Not Quite the Hassle I Expected

I am giving medium format photography a serious try.

This isn’t my first time shooting 120 film by any means.  I have toyed with Holgas before as well as carted around my behemoth Mamiya RB67 a few times.

But I was able to convince a few relatives of mine (thanks Dad and Uncle!) to pass on a family heirloom to me, a pretty complete Hasselblad 500C system.

It was in great cosmetic shape, but it all needed a good cleaning and some basic repair.  I took the body, one lens and one film back to my friend Manfred at International Camera Technicians in Mountain View, CA and they have come back to me in tip top shape.

While much easier to take around than the RB67, it still calls for a very different style of shooting than my 35mm cameras and will take some getting used to.  But I am having a blast figuring it out!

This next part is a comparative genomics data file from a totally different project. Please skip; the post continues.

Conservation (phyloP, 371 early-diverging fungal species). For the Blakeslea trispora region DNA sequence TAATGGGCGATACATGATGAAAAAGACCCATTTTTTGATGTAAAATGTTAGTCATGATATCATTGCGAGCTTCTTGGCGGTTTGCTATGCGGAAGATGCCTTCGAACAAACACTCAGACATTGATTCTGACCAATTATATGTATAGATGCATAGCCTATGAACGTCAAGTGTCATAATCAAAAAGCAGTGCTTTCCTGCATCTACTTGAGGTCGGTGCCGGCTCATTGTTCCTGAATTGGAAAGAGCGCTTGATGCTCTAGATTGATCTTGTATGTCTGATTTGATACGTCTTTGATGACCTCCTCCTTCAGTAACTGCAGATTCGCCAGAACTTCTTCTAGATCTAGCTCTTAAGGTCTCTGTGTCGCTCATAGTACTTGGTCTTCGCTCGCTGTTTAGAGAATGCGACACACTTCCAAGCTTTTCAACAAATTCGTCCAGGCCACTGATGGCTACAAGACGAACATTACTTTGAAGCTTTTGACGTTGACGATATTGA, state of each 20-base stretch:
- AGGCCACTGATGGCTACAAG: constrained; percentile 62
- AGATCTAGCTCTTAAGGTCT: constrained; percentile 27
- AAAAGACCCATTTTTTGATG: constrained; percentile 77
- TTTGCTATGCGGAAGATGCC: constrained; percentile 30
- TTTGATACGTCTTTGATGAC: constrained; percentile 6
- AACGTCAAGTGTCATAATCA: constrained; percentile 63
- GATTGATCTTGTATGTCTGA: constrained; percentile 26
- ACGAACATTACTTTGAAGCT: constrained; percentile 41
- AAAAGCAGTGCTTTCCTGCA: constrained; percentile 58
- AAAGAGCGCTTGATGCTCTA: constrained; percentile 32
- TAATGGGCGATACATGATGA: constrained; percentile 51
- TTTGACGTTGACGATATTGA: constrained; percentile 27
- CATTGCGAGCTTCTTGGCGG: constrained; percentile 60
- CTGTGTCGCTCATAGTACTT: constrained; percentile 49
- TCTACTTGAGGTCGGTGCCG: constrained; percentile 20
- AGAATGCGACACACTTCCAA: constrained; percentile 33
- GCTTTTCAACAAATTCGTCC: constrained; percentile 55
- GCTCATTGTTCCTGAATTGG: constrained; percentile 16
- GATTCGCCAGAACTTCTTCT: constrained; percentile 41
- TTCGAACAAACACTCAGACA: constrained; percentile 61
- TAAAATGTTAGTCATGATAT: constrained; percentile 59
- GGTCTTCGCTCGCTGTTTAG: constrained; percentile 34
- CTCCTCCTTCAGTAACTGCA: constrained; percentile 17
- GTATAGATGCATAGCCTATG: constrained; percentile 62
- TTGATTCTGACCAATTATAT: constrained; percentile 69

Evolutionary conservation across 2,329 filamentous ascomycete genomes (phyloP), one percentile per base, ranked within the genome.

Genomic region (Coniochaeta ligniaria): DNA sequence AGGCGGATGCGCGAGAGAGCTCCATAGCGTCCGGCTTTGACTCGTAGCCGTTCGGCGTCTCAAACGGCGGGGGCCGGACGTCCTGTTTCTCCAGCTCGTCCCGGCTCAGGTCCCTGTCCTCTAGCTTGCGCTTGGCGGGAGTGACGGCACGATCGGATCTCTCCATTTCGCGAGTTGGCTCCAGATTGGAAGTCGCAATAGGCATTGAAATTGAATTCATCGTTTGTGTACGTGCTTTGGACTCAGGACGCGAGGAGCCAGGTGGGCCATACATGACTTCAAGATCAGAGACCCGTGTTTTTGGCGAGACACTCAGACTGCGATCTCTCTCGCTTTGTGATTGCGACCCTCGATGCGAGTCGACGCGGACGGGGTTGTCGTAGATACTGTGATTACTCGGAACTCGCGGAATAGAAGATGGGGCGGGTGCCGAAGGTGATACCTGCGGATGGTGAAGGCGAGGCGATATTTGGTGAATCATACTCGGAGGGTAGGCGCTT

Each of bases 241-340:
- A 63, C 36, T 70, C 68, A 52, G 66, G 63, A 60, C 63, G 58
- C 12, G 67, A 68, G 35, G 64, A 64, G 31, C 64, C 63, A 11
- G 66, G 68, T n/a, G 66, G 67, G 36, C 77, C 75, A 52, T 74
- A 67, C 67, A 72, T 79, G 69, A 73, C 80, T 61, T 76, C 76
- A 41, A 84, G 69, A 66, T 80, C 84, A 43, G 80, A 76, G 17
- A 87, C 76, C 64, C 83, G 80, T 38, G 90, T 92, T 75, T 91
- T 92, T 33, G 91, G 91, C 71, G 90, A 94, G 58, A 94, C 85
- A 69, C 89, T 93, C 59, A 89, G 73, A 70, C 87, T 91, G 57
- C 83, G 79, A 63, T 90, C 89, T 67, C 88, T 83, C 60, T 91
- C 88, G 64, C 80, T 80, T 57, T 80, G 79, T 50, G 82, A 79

Using the Zenit TTL

Zenit TTL, Helios 44M 58mm f/2, Kodak Portra 160

So far I am greatly enjoying using the Zenit TTL. I love it’s design which I find to be rugged and simple.

The Zenit TTL is a 35mm SLR from the early 1980’s with a M42 (aka Pentax aka Praktica) lens screw mount. As it’s name would imply it features through-the-lens metering including automatic aperture stop down with newer M42 lenses.

It’s metering is built into the shutter release. Partially pressing it down engaged the meter as well as stops down the lens aperture, and then pressing futher releases the shutter.

This is different than say the Pentax Spotmatic SP which has a separate lever to engage the aperture and metering. Either method works fine, though in practice I don’t check or change exposure every shot and therefore find the Pentax a bit less disruptive.